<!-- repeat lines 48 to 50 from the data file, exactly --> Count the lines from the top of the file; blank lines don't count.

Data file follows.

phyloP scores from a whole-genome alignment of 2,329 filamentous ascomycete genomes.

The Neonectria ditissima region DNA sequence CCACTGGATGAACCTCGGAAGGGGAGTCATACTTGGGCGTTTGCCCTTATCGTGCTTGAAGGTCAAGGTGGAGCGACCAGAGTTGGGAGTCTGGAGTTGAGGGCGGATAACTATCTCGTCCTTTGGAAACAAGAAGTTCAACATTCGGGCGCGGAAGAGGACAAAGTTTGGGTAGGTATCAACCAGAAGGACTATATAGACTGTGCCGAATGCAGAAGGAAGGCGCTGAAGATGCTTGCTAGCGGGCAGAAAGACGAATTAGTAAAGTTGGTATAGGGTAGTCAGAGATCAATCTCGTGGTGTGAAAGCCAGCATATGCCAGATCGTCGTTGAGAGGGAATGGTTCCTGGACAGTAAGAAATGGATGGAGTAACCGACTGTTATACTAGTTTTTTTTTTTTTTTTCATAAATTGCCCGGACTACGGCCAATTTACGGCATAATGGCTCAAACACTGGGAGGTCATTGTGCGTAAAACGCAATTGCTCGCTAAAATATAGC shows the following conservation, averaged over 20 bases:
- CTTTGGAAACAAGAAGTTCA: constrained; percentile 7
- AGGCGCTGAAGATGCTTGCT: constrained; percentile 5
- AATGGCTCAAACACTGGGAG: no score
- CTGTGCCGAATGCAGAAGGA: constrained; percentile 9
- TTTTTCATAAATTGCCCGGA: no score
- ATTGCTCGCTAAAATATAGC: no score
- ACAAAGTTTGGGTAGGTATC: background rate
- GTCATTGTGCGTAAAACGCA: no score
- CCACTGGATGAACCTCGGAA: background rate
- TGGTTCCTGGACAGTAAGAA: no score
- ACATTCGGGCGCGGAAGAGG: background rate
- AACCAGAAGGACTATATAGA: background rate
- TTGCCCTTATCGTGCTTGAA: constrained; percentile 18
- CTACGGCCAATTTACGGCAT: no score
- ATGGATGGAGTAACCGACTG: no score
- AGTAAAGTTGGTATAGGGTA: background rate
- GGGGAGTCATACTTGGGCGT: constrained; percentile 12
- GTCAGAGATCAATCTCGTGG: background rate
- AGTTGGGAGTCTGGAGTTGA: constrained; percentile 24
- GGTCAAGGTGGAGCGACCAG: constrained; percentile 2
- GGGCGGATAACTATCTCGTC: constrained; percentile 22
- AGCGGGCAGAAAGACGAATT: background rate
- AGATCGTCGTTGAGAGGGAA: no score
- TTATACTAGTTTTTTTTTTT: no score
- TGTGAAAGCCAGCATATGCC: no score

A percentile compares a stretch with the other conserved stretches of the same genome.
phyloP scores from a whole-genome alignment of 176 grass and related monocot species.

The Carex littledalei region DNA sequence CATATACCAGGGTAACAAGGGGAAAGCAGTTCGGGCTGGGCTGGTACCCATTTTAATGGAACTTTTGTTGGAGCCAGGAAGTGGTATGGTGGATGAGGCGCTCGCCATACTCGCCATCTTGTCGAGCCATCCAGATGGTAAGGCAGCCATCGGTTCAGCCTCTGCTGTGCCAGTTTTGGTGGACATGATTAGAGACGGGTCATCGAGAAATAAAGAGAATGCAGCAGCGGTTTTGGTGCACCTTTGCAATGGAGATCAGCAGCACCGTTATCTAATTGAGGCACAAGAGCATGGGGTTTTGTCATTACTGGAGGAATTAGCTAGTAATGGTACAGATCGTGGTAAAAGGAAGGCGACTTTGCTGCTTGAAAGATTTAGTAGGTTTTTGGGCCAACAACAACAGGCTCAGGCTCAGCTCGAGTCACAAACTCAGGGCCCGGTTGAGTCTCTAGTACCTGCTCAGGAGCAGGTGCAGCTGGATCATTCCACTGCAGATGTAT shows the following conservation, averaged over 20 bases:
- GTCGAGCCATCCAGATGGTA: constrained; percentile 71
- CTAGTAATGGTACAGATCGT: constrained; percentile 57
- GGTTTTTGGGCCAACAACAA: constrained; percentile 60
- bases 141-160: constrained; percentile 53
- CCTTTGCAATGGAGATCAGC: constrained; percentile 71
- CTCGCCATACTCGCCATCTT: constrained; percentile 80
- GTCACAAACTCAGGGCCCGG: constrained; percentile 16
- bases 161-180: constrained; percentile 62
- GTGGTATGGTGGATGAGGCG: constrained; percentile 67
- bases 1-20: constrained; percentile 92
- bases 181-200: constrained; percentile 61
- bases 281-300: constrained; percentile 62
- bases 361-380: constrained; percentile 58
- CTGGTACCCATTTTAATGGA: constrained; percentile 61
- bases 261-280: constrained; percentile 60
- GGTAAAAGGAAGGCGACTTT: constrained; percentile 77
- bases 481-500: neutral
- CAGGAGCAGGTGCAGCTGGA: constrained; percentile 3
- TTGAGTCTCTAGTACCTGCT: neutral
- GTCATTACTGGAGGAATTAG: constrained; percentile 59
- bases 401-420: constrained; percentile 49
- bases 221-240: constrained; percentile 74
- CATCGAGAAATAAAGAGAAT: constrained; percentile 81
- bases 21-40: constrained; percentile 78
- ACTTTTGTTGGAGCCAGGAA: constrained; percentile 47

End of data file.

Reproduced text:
- CAGGAGCAGGTGCAGCTGGA: constrained; percentile 3
- TTGAGTCTCTAGTACCTGCT: neutral
- GTCATTACTGGAGGAATTAG: constrained; percentile 59